Children's Dental Health: Part 1

Children's Dental Health: Part 1

Dental Care for Babies: Give Your Child a Lifetime of Smiles

    Your children are precious, and so are their constantly evolving smiles. Proper oral care begins even before you see that first tooth emerge.  It is important to know how to properly take care of your child’s smile at every age – from brushing your toddler’s teeth to eating for better oral health.  As children grow from toddlers to teens, their dental care needs continue to evolve.  Between contact sports and sugar-laden sweets and sodas, it is important to know how can you protect their teeth and preserve their smiles. 

Your Child’s First Visit to the Dentist

The American Academy of Pediatric Dentistry recommends bringing your child to the dentist before his or her first birthday.  At your child’s first dental visit, your dentist will:

  • Check your child’s teeth for decay and signs of early developmental problems
  • Explain how to care for your child’s teeth
  • Answer any questions or concerns you might have

At the office of Dr. Holly Scott-Hetchler we take it at a pace that will work well for your child.  The first visit is normally just an exam by the Doctor.  Once you child is age 2-3 years old we will start professional cleaning appointments with our hygienist.


How do I Begin Care for my Child’s Teeth?

    Putting your baby to sleep with a bottle in his or her mouth may be convenient in the short term, but it can harm the baby’s teeth immensely.  When the sugars from juice or milk remain on a baby’s teeth for hours, they may eat away at the enamel, creating a condition known as “bottle mouth”, which is associated with pocketed, pitted or discolored front teeth.  Parents and childcare providers should help young children develop set times for drinking during the day, as well, because drinking from a bottle throughout the day can be equally as damaging to young teeth.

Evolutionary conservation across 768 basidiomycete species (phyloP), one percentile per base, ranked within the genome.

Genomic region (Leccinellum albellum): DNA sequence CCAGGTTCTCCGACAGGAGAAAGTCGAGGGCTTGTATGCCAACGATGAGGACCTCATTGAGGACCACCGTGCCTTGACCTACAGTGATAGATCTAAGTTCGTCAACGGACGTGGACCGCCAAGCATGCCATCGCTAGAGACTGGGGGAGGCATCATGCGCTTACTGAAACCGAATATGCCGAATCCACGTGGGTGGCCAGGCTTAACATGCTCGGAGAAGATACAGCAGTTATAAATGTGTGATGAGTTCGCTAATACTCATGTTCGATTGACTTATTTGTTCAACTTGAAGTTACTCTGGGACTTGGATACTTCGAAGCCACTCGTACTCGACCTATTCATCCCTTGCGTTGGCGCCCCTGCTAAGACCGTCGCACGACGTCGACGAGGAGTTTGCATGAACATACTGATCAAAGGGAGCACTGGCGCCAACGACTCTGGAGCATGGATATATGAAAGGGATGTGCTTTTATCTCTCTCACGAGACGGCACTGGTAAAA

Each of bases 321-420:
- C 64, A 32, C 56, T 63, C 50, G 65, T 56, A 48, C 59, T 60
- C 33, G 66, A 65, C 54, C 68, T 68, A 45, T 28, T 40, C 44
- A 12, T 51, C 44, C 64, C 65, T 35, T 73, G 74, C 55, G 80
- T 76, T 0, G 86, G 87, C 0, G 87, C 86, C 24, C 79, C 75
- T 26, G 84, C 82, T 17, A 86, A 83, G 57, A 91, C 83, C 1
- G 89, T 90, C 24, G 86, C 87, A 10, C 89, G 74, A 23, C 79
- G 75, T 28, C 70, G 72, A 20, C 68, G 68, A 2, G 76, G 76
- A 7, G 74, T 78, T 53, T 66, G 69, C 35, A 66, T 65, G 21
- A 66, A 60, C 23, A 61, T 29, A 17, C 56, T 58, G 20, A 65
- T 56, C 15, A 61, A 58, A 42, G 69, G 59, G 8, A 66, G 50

Cleaning a child’s teeth should begin when the first tooth is visible because teeth are susceptible to decay as soon as they appear in the mouth.  Wipe your baby’s teeth and gums clean after every feeding with a soft, damp washcloth or gauze pad.  A leading cause of tooth decay among young children is known as “baby bottle syndrome,” which is when an infant is allowed to drink from a nursing bottle containing milk, formula or fruit juice during nap time or at night and the baby falls asleep with the bottle in his or her mouth.  Prolonged exposure to the sugars and acids in liquids that pool around the teeth can cause discoloration and decay in teeth.  Even babies can have problems with dental decay when parents do not practice good feeding habits at home. 

    It is vital to maintain proper dental hygiene for your child from the day he or she is born because it will set the groundwork for appropriate oral health.  Visit Dr. Holly Scott-Hetchler for more advice and for regular dental checkups.  It is never too soon to protect your child’s teeth!  Call us today to ensure your child is getting the best care possible.


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